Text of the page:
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Re: st: Kappa Weights


From   sjsamuels@gmail.com
To   statalist@hsphsun2.harvard.edu
Subject   Re: st: Kappa Weights
Date   Wed, 4 Nov 2009 16:51:31 -0500

Theron's description is vague and confusing.  I think he has a 2 x 2
(a b \ c d) table of rater/test  agreements (+/-)  Conditional kappa
positive  for the  would compute kappa that  compares observed and
expected  agreements in  the  "a" cell alone

Theron's statement that the drug test has only one rating (true
positive)  contradicts what he  elsewhere says about the data: that
there were a large number of negatives.  I think that he means that
the tests are all positive by some gold standard. But he might mean
that it was rated positive by one rater or another. Or he just might
means that he is interested only in the positive agreements.   Now in
principle, either rater (test?) could give the drug a negative rating,
unless one of them *is* the gold standard. If that is the case, Ronan
is correct: Kappa is inappropriate and Theron should just give the
proportion of the time that the second rater is right.

Apparently, in Theron's table, only one rater declared that any
samples were negative. If so, conditional kappa  is zero (observed a =
expected a)  and his computation is finished.

None of Stata's commands will compute conditional kappa directly, but
it is possible to estimate  it indirectly with -mvreg- followed by
-nlcom-

There are four multinomial cells in the 2 x 2 table. Number them
1,2,3,4, to correspond to the 11, 12, 21, 22 cells, respectively

1.  Create a four line data set, with one line for each of the four
table cells, a cell number, and the count of observations in that
cell.
2.  Create  0-1 indicator variables for each observation to indicate
the table cell from which it comes,  say x1 x2 x3 x4, using -tab,
gen()- or by hand.
3. Create a constant variable  k = 1.

3. Run the command
    mvreg x1 x2 x3= k [fweight = count]

(If one were interested in the negative conditional kappa, one would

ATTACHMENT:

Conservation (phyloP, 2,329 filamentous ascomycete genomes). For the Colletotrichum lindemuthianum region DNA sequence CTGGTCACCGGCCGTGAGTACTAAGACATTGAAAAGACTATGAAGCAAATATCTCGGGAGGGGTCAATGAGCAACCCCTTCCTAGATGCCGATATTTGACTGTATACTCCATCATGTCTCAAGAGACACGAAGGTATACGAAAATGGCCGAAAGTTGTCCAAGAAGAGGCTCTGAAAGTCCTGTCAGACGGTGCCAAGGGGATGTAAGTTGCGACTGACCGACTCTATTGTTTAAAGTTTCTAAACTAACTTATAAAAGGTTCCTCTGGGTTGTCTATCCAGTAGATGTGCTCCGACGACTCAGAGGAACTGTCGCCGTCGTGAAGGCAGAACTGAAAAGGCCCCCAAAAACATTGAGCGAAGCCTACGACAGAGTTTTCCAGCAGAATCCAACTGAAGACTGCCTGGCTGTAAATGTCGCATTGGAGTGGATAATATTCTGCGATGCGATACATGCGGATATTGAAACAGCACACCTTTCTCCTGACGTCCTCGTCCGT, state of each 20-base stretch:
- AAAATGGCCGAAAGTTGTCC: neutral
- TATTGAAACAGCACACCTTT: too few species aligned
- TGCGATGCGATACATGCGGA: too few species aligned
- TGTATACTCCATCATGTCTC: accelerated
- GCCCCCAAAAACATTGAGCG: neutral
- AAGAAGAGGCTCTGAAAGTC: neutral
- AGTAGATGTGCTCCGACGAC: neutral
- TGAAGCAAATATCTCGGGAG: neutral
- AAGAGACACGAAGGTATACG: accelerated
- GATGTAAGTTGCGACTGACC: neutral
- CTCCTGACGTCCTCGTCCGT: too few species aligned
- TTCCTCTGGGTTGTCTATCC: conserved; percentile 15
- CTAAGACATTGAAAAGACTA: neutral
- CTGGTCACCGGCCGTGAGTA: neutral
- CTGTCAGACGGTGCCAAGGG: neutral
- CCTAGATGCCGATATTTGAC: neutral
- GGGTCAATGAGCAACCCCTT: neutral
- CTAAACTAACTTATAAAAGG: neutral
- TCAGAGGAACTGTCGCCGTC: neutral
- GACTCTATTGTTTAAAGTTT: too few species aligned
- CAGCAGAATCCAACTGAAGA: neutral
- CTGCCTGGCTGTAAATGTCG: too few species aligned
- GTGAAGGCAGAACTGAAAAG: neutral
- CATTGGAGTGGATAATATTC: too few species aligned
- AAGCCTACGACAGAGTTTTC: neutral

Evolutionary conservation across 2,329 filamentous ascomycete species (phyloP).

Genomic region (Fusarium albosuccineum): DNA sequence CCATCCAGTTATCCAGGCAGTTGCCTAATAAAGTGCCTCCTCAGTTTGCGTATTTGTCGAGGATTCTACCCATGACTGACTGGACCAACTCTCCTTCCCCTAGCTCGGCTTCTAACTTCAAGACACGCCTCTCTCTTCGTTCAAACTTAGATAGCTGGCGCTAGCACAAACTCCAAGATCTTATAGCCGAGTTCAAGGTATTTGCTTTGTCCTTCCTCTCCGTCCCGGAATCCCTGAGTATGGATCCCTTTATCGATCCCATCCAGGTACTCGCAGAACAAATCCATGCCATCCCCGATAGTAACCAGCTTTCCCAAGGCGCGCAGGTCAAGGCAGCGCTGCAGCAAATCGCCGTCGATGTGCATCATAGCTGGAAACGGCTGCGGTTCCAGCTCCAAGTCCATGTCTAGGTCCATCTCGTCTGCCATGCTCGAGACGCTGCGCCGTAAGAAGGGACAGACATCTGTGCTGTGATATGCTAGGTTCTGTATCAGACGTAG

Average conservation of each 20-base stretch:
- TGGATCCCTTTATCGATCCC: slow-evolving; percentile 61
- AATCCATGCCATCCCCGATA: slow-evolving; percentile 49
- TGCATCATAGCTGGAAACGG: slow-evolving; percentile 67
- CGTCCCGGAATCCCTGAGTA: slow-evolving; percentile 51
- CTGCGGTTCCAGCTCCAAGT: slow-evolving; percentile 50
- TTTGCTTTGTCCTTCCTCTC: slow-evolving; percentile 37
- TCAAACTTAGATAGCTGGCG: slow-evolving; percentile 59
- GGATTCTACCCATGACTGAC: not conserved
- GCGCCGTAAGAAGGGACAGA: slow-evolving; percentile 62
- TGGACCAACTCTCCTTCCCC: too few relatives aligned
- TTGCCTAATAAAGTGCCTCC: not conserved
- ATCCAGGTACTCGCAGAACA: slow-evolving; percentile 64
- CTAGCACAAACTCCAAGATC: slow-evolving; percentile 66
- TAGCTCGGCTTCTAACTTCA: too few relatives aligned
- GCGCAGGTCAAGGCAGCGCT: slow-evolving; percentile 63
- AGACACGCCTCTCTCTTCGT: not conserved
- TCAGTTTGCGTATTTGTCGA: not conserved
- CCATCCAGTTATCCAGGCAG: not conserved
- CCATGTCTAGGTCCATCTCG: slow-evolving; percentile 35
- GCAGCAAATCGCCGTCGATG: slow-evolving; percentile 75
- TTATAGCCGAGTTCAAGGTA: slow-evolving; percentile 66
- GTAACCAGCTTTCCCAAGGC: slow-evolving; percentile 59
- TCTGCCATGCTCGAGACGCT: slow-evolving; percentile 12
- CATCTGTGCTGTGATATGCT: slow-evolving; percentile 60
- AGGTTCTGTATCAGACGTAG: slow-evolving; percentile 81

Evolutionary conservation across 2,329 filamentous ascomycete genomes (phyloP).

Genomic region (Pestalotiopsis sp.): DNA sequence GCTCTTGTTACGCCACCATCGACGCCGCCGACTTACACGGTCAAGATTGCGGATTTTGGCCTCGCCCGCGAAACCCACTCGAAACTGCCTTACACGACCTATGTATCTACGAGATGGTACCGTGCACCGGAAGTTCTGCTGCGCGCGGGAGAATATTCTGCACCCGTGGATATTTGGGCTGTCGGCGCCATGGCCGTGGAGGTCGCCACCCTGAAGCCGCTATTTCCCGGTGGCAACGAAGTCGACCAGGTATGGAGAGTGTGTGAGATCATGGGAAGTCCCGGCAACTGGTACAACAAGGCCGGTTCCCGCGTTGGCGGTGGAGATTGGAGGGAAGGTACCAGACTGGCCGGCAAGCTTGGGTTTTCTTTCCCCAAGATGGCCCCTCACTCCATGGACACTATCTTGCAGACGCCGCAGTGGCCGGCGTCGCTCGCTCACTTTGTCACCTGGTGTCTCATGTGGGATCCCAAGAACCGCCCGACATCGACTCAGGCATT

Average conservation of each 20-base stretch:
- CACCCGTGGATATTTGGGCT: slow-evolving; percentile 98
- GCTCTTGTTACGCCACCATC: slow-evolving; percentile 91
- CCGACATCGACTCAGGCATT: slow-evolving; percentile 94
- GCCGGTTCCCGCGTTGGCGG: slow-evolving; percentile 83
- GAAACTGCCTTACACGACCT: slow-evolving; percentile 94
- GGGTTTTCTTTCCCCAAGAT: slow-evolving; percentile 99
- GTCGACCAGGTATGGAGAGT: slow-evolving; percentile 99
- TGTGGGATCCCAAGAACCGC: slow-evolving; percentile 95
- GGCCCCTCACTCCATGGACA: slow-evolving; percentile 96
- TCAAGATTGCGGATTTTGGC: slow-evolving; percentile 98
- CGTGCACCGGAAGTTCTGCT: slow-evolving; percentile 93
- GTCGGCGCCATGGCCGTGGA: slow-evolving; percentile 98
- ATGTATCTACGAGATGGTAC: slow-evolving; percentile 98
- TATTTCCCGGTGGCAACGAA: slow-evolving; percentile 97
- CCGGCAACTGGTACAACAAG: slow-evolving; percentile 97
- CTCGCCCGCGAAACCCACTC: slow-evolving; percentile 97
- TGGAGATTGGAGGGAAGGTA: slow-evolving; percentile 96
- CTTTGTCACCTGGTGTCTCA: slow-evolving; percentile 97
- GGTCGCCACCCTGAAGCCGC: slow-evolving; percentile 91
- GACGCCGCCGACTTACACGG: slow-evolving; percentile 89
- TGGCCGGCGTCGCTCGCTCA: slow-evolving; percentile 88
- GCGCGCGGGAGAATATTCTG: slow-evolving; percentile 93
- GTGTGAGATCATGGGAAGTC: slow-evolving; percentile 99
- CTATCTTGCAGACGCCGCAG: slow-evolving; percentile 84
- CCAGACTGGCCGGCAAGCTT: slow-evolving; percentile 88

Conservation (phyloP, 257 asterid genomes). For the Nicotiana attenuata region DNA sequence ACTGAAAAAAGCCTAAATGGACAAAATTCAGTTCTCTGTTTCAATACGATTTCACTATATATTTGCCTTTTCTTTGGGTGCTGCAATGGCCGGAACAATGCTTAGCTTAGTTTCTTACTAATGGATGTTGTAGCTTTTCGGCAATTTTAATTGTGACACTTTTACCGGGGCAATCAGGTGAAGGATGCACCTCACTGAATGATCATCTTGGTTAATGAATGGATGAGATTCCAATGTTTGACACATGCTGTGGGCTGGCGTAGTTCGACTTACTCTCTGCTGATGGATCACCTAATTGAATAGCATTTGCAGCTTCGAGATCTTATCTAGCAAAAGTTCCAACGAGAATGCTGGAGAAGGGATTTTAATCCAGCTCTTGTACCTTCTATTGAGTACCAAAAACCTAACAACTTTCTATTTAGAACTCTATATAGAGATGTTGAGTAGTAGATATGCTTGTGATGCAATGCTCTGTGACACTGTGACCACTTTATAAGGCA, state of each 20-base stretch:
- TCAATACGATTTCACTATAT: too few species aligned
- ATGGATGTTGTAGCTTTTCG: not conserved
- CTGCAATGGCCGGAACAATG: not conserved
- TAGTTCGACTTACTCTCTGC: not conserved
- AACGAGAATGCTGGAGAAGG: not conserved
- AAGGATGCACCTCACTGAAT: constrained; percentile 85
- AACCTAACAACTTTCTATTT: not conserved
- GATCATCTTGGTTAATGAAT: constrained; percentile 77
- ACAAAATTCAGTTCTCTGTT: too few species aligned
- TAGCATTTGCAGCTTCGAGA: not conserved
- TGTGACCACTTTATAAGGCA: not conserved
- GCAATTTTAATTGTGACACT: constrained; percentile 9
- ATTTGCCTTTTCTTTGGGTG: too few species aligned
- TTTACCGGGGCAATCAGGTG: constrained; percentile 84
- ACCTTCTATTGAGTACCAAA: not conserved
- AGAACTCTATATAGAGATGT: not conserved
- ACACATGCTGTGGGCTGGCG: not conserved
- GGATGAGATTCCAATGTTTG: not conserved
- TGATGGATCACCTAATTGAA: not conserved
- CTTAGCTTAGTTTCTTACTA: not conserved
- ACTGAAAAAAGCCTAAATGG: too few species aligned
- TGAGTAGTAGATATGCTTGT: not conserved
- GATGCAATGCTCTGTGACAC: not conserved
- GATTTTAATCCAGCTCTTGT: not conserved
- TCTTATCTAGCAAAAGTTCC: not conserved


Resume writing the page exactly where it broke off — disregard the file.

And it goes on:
use x2 x3 x4 as predictors).

4. The constants  for x1 and x2  x3 are just the sample proportions in
the a, b, and c cells. and can be accessed as [x1]_cons [x2]_cons
[x3]_cons

6.  Positive Conditional kappa is a function of these three
proportions.  Use  -nlcom- to estimate it.

7.  To get valid standard errors, -jackknife- or -bootstrap-  -mvreg-
and follow by -nlcom-

-Steve

On Wed, Nov 4, 2009 at 10:52 AM, Jackson, Theron Keith (UMSL-Student)
<tkjgx2@umsl.edu> wrote:

> The drug test has only one rating (True Positives).  Due to the large majority of the sample being (True Negatives) the Kappa will be biased (Bishop et al., 1975; Magura et al, 1987; Magura et al, 1996; Sherman et al., 1992; Patton, et al., 2005).
>
> "A more appropriate indicator of agreement between self-reports and urinalysis for most of the studies reviewed is a conditional kappa coefficient...The self-reports of subjects with negative urinalyses are ignored in the computation of conditional Kappa." (Magura et al., 1987 p. 734).
>
> It appears to me that there is no direct way to compute conditional kappa; however, I should be able to weight kappa so that those who test positive are given all the weight of the sample.
>

Ronan Conroy wrote:
>
> Are you telling us that you have only three participants? Then the
> advice is to get more.
>
> Or are you telling us that the drug test has only one rating
> (positive) because it is correct? In this case, your whole sample is
> made up of true positives. In a case like this, kappa is
> inappropriate. The level of agreement reduces to the proportion of
> self-reports (rating 2) which are positive.
>
>
Steven Samuels
sjsamuels@gmail.com
18 Cantine's Island
Saugerties NY 12477
USA
845-246-0774

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